GUIDELINES FOR THE MAINTENANCE AND INSPECTIONS OF FIXED CO2 CARBON DIOXIDE FIRE-EXTINGUISHING SYSTEMS
1. At least every 30 days a general visual inspection should be made of the overall system condition for obvious signs of damage, and should include verification that:
1.1 all stop valves are in the closed position;
1.2 all releasing controls are in the proper position and readily accessible for immediate use;
1.3 all discharge piping and pneumatic tubing is intact and has not been damaged;
1.4 all high pressure cylinders are in place and properly secured; and
1.5 the alarm devices are in place and do not appear damaged.
In addition, on low pressure systems the inspections should verify that:
1.6 the pressure gauge is reading in the normal range;
1.7 the liquid level indicator is reading within the proper level;
1.8 the manually operated storage tank main service valve is secured in the open position; and
1.9 the vapour supply line valve is secured in the open position.
2. Annual inspections
The following minimum level of maintenance and inspections should be carried out in accordance with the system manufacturer’s instructions and safety precautions:
2.1 the boundaries of the protected space should be visually inspected to confirm that
no modifications have been made to the enclosure that have created un-closeable openings that would render the system ineffective;
2.2 all storage containers should be visually inspected for any signs of damage, rust or
loose mounting hardware. Cylinders that are leaking, corroded, dented or bulging should be hydrostatically retested or replaced;
2.3 system piping should be visually inspected to check for damage, loose supports and corrosion. Nozzles should be inspected to ensure they have not been obstructed by the storage of spare parts or a new installation of structure or machinery;
2.4 the manifold should be inspected to verify that all flexible discharge hoses and fittings are properly tightened; and
2.5 all entrance doors to the protected space should close properly and should have warning signs, which indicate that the space is protected by a fixed carbon dioxide system and that personnel should evacuate immediately if the alarms sound. All remote releasing controls should be checked for clear operating instructions and indication as to the space served.
3. Other minimum recommended maintenance
3.1 At least biennially (intervals of 2 years ± 3 months) in passenger ships or at each intermediate, periodical or renewal survey in cargo ships, the following maintenance should be carried out.
Find recommended service charts attached here.
The following maintenance should be carried out.
3.1 All high pressure cylinders and pilot cylinders should be weighed or have their contents verified by other reliable means to confirm that the available charge in each is above 90% of the nominal charge. Cylinders containing less than 90% of the nominal charge should be refilled.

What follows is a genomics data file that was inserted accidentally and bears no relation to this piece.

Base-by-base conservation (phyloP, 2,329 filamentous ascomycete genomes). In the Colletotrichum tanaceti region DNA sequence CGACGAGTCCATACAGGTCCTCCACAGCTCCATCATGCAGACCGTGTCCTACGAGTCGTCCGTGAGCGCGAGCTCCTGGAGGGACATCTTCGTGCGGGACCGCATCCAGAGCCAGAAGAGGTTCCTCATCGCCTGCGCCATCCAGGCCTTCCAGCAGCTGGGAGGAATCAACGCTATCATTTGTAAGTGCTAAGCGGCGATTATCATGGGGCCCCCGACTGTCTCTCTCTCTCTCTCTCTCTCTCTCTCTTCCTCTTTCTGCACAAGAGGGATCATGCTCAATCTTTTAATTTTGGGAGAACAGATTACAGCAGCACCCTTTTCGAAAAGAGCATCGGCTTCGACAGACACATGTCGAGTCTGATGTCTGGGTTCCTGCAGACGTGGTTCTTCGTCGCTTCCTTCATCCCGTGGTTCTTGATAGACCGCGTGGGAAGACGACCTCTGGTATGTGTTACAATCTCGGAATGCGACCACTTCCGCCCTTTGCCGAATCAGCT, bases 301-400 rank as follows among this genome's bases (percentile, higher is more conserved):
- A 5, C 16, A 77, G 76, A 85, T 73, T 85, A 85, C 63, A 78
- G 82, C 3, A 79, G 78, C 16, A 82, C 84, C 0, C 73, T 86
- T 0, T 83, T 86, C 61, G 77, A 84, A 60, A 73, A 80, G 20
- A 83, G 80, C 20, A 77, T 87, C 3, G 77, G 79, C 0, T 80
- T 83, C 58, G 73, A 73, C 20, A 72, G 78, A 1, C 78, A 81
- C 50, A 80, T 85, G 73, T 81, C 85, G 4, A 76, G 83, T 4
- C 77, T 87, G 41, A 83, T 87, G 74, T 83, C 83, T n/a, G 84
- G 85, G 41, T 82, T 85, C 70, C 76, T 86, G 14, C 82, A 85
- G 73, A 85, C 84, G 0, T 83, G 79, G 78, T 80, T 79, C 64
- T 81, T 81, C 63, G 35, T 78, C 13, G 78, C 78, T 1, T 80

> The liquid level of low pressure storage tanks should be checked to verify that the required amount of carbon dioxide to protect the largest hazard is available;
3.2 the hydrostatic test date of all storage containers should be checked. High pressure cylinders should be subjected to periodical tests at intervals not exceeding 10 years. At the 10-year inspection, at least 10% of the total number provided should be subjected to an internal inspection and hydrostatic test.
>> If one or more cylinders fail, a total of 50% of the onboard cylinders should be tested. If further cylinders fail, all cylinders should be tested. Flexible hoses should be replaced at the intervals recommended by the manufacturer and not exceeding every 10 years.
3.3 the discharge piping and nozzles should be tested to verify that they are not blocked. The test should be performed by isolating the discharge piping from the system and flowing dry air or nitrogen from test cylinders or suitable means through the piping.
4. Requirement of Flag state
At least biennially (intervals of 2 years ± 3 months) in passenger ships or at each renewal survey in cargo ships, the following maintenance should be carried out by service technicians/specialists trained to standards accepted by the Administration:
4.1 where possible, all activating heads should be removed from the cylinder valves and tested for correct functioning by applying full working pressure through the pilot lines.
4.2 In cases where this is not possible, pilot lines should be disconnected from the cylinder valves and blanked off or connected together and tested with full working pressure from the release station and checked for leakage.
In both cases this should be carried out from one or more release stations when
4.3 If manual pull cables operate the remote release controls, they should be checked to verify the cables and corner pulleys are in good condition and freely move and do not require an excessive amount of travel to activate the system;
4.4 all cable components should be cleaned and adjusted as necessary, and the cable
connectors should be properly tightened. If the remote release controls are operated by pneumatic pressure, the tubing should be checked for leakage, and the proper charge of the remote releasing station pilot gas cylinders should be verified. All controls and warning devices should function normally, and the time delay, if fitted should prevent the discharge of gas for the required time period;
4.3 after completion of the work, the system should be returned to service. All releasing controls should be verified in the proper position and connected to the correct control valves. All pressure switch interlocks should be reset and returned to service. All stop valves should be in the closed position.